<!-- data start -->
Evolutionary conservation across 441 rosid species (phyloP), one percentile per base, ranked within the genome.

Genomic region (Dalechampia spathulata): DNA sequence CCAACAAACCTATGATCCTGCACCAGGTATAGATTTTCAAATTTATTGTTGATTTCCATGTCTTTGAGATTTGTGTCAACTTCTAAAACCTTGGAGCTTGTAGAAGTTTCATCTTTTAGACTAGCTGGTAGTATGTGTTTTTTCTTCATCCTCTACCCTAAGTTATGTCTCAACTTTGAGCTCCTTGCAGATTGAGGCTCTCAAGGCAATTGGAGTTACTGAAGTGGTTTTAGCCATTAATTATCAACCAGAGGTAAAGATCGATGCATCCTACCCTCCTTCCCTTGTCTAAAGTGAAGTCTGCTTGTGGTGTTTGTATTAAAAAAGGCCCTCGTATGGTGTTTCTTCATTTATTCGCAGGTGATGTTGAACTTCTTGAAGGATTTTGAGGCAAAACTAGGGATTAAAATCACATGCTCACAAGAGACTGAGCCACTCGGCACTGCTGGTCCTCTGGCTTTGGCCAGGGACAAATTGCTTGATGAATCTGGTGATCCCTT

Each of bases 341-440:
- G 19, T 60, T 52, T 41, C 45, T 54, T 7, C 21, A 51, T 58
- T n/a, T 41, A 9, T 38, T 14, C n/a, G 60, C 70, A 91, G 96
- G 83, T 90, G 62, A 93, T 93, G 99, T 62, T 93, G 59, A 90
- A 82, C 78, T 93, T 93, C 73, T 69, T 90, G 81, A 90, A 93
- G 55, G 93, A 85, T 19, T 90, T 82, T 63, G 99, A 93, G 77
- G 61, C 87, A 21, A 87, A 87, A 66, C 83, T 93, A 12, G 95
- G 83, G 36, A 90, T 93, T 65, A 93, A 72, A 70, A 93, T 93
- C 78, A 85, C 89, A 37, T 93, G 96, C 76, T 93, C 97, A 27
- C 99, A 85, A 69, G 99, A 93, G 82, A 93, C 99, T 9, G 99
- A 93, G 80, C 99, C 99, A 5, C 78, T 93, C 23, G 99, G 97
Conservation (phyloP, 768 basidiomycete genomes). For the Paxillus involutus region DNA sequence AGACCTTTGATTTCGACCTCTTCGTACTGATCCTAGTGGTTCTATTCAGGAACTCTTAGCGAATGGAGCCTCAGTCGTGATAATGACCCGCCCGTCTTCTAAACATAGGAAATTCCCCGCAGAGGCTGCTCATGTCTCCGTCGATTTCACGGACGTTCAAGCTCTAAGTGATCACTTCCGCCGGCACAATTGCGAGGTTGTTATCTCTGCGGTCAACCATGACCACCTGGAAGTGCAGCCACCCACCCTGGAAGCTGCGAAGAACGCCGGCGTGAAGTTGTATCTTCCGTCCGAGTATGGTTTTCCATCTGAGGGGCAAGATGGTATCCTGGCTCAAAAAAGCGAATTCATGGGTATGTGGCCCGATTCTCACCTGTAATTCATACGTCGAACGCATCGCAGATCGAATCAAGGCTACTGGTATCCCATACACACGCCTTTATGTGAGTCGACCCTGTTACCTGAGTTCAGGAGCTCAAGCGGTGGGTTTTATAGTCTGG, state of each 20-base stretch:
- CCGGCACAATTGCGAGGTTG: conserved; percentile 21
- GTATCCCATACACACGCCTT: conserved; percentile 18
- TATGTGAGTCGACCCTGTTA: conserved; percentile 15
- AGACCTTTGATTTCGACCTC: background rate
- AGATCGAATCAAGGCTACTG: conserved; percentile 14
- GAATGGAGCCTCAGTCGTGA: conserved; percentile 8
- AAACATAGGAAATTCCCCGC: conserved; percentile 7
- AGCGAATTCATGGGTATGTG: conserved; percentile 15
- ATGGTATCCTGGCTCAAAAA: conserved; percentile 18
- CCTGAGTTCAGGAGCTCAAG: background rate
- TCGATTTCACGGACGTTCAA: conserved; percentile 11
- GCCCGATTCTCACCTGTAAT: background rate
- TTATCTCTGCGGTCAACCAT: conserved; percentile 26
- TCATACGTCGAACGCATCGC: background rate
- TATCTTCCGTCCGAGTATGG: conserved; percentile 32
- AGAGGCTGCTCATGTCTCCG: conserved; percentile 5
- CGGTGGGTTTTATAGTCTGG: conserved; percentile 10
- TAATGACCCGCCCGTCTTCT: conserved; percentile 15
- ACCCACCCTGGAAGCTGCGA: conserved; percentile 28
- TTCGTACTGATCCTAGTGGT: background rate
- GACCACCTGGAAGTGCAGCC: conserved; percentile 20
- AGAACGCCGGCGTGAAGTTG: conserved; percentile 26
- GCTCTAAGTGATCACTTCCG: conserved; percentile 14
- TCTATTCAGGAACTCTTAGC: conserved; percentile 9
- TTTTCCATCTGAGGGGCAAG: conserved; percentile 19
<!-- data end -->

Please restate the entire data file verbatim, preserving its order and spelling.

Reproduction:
Evolutionary conservation across 441 rosid species (phyloP), one percentile per base, ranked within the genome.

Genomic region (Dalechampia spathulata): DNA sequence CCAACAAACCTATGATCCTGCACCAGGTATAGATTTTCAAATTTATTGTTGATTTCCATGTCTTTGAGATTTGTGTCAACTTCTAAAACCTTGGAGCTTGTAGAAGTTTCATCTTTTAGACTAGCTGGTAGTATGTGTTTTTTCTTCATCCTCTACCCTAAGTTATGTCTCAACTTTGAGCTCCTTGCAGATTGAGGCTCTCAAGGCAATTGGAGTTACTGAAGTGGTTTTAGCCATTAATTATCAACCAGAGGTAAAGATCGATGCATCCTACCCTCCTTCCCTTGTCTAAAGTGAAGTCTGCTTGTGGTGTTTGTATTAAAAAAGGCCCTCGTATGGTGTTTCTTCATTTATTCGCAGGTGATGTTGAACTTCTTGAAGGATTTTGAGGCAAAACTAGGGATTAAAATCACATGCTCACAAGAGACTGAGCCACTCGGCACTGCTGGTCCTCTGGCTTTGGCCAGGGACAAATTGCTTGATGAATCTGGTGATCCCTT

Each of bases 341-440:
- G 19, T 60, T 52, T 41, C 45, T 54, T 7, C 21, A 51, T 58
- T n/a, T 41, A 9, T 38, T 14, C n/a, G 60, C 70, A 91, G 96
- G 83, T 90, G 62, A 93, T 93, G 99, T 62, T 93, G 59, A 90
- A 82, C 78, T 93, T 93, C 73, T 69, T 90, G 81, A 90, A 93
- G 55, G 93, A 85, T 19, T 90, T 82, T 63, G 99, A 93, G 77
- G 61, C 87, A 21, A 87, A 87, A 66, C 83, T 93, A 12, G 95
- G 83, G 36, A 90, T 93, T 65, A 93, A 72, A 70, A 93, T 93
- C 78, A 85, C 89, A 37, T 93, G 96, C 76, T 93, C 97, A 27
- C 99, A 85, A 69, G 99, A 93, G 82, A 93, C 99, T 9, G 99
- A 93, G 80, C 99, C 99, A 5, C 78, T 93, C 23, G 99, G 97
Conservation (phyloP, 768 basidiomycete genomes). For the Paxillus involutus region DNA sequence AGACCTTTGATTTCGACCTCTTCGTACTGATCCTAGTGGTTCTATTCAGGAACTCTTAGCGAATGGAGCCTCAGTCGTGATAATGACCCGCCCGTCTTCTAAACATAGGAAATTCCCCGCAGAGGCTGCTCATGTCTCCGTCGATTTCACGGACGTTCAAGCTCTAAGTGATCACTTCCGCCGGCACAATTGCGAGGTTGTTATCTCTGCGGTCAACCATGACCACCTGGAAGTGCAGCCACCCACCCTGGAAGCTGCGAAGAACGCCGGCGTGAAGTTGTATCTTCCGTCCGAGTATGGTTTTCCATCTGAGGGGCAAGATGGTATCCTGGCTCAAAAAAGCGAATTCATGGGTATGTGGCCCGATTCTCACCTGTAATTCATACGTCGAACGCATCGCAGATCGAATCAAGGCTACTGGTATCCCATACACACGCCTTTATGTGAGTCGACCCTGTTACCTGAGTTCAGGAGCTCAAGCGGTGGGTTTTATAGTCTGG, state of each 20-base stretch:
- CCGGCACAATTGCGAGGTTG: conserved; percentile 21
- GTATCCCATACACACGCCTT: conserved; percentile 18
- TATGTGAGTCGACCCTGTTA: conserved; percentile 15
- AGACCTTTGATTTCGACCTC: background rate
- AGATCGAATCAAGGCTACTG: conserved; percentile 14
- GAATGGAGCCTCAGTCGTGA: conserved; percentile 8
- AAACATAGGAAATTCCCCGC: conserved; percentile 7
- AGCGAATTCATGGGTATGTG: conserved; percentile 15
- ATGGTATCCTGGCTCAAAAA: conserved; percentile 18
- CCTGAGTTCAGGAGCTCAAG: background rate
- TCGATTTCACGGACGTTCAA: conserved; percentile 11
- GCCCGATTCTCACCTGTAAT: background rate
- TTATCTCTGCGGTCAACCAT: conserved; percentile 26
- TCATACGTCGAACGCATCGC: background rate
- TATCTTCCGTCCGAGTATGG: conserved; percentile 32
- AGAGGCTGCTCATGTCTCCG: conserved; percentile 5
- CGGTGGGTTTTATAGTCTGG: conserved; percentile 10
- TAATGACCCGCCCGTCTTCT: conserved; percentile 15
- ACCCACCCTGGAAGCTGCGA: conserved; percentile 28
- TTCGTACTGATCCTAGTGGT: background rate
- GACCACCTGGAAGTGCAGCC: conserved; percentile 20
- AGAACGCCGGCGTGAAGTTG: conserved; percentile 26
- GCTCTAAGTGATCACTTCCG: conserved; percentile 14
- TCTATTCAGGAACTCTTAGC: conserved; percentile 9
- TTTTCCATCTGAGGGGCAAG: conserved; percentile 19